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Habana Night vs. Latin American Scholars in Vegas

When it comes to Cuba matters US policy defies reason.

A month ago, Siegfried and Roy presented Havana Night Club at The Stardust Hotel and Casino in Las Vegas, Nevada. The dance/entertainment company Havana Night managed to get visas to work in Las Vegas. Fifty three performers plus the support personnel from Cuba stayed in that city and had room and board as well as pay for their excellent show. Apparently the Bush administration thought that was ok.

Now 61 Cuban scholars and writers have been denied the right to participate in the Latin American Studies Association convention in Las Vegas. It should be noted that the Cuban scholars were to give papers and lectures and engage in intellectual exchanges with their colleagues. At LASA no one was getting paid. The Cuban scholars represented numerous disciplines and perspectives.

It is clear that the George W Bush administration considers the exchange of ideas a threat while skimpily dressed men and women from Cuba can go and entertain Americans in Las Vegas casinos. Perhaps the anti-Castro fanatics in Miami and DC believe that, in some unstated fashion, Havana Night was contributing to “regime change” and the “democratization” of Cuban society, while those Cuban scholars were not.

Just a few weeks ago, former members of the Cuban American National Foundation lobbied to have the visas issued for the Havana Night performers. But they certainly did not do the same for the LASA conventioneers.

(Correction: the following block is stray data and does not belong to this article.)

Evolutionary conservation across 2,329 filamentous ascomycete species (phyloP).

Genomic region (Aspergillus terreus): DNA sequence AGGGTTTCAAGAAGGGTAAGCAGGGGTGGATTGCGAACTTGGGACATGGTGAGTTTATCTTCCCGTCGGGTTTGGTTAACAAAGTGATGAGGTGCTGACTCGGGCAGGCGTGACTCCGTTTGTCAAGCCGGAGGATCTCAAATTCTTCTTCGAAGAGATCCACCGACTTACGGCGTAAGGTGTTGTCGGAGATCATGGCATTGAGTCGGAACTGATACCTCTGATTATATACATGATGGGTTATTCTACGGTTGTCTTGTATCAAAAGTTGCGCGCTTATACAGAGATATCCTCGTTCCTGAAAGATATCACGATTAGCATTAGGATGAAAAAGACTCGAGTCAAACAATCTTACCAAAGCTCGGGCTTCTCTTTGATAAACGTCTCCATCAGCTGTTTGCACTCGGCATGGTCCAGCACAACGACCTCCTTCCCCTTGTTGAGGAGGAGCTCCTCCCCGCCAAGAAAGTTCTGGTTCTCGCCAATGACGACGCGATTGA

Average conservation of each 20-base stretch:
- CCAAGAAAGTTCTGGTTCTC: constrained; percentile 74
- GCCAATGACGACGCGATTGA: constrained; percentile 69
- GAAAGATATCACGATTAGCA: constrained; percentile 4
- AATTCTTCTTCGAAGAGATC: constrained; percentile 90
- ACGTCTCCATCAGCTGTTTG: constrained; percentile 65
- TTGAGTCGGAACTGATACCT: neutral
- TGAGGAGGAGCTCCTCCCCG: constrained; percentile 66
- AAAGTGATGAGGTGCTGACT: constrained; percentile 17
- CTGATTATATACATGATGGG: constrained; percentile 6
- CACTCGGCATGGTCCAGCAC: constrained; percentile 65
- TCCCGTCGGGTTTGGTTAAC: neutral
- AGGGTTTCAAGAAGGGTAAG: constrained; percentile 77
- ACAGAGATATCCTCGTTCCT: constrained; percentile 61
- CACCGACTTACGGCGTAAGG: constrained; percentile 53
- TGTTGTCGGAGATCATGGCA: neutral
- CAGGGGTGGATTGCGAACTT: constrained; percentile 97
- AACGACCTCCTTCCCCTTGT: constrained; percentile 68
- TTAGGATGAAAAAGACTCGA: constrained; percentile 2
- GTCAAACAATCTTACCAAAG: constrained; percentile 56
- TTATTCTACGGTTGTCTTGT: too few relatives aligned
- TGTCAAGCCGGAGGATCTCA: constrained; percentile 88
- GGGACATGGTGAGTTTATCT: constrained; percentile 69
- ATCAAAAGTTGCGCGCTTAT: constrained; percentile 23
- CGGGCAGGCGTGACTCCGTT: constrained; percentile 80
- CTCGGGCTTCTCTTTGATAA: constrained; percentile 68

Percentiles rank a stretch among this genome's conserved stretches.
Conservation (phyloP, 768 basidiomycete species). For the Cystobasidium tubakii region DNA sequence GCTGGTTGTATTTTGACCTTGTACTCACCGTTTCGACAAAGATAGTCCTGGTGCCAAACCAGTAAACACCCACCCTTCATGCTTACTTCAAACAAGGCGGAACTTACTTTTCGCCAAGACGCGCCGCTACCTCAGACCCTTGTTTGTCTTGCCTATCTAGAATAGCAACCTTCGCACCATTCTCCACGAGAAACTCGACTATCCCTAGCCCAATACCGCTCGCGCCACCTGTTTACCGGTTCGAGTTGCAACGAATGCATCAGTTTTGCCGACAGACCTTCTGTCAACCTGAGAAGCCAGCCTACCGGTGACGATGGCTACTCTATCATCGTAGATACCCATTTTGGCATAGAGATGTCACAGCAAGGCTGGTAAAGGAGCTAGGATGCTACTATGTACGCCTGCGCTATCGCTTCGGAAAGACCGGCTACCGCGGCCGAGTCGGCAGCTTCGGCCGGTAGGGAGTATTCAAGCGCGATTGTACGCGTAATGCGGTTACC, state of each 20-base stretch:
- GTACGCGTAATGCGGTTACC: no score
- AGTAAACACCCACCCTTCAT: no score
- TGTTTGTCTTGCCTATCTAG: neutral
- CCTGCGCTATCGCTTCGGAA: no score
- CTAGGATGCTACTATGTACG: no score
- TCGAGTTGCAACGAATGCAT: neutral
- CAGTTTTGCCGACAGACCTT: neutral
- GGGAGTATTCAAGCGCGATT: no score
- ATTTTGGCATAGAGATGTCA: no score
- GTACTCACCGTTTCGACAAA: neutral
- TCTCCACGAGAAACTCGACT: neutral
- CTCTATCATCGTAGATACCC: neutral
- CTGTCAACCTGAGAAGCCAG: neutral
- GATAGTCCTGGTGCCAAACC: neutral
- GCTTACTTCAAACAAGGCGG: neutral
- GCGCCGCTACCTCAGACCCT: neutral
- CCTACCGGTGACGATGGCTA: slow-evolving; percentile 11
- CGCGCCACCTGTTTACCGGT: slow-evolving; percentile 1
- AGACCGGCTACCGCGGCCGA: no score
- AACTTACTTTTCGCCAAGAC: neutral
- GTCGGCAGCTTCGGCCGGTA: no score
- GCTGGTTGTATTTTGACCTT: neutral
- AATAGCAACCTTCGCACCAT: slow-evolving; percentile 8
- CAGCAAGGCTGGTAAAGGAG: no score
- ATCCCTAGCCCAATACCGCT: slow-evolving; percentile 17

We have heard from the US Treasury Department and the White House that the Havana Night crowd were “independents”, while the scholars were government employees. Yet, Havana Night is a joint enterprise between a German corporation and the Cuban Ministry of Culture, and so in that sense are just as much (or as little) “employed by the Cuban government” as the many talented performers the State Department has recently accepted. Or as the professors and researchers who were just denied. It should be pointed out that the LASA scholars were invited for the academic work they have done in the past.

Granted, singing and dancing is more in line with what Cubans, traditionally, are supposed to do rather than think. That, after all, is the dreamed “Cuba de ayer.”

Perhaps next time Cuban scholars wishing to enter the United States should dress up for the ocassion and show the officials in DC that they can dance and show some flesh. Chanting “Babalú” might even help. In the so-called “Battle of Ideas” the United States government prefers not to engage.

Nelson Valdes is a professor of sociology specializing in Latin America at the University of New Mexico. He can be reached at: nvaldes@unm.edu

 

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Nelson P. Valdes is Professor Emeritus at the University of New Mexico.

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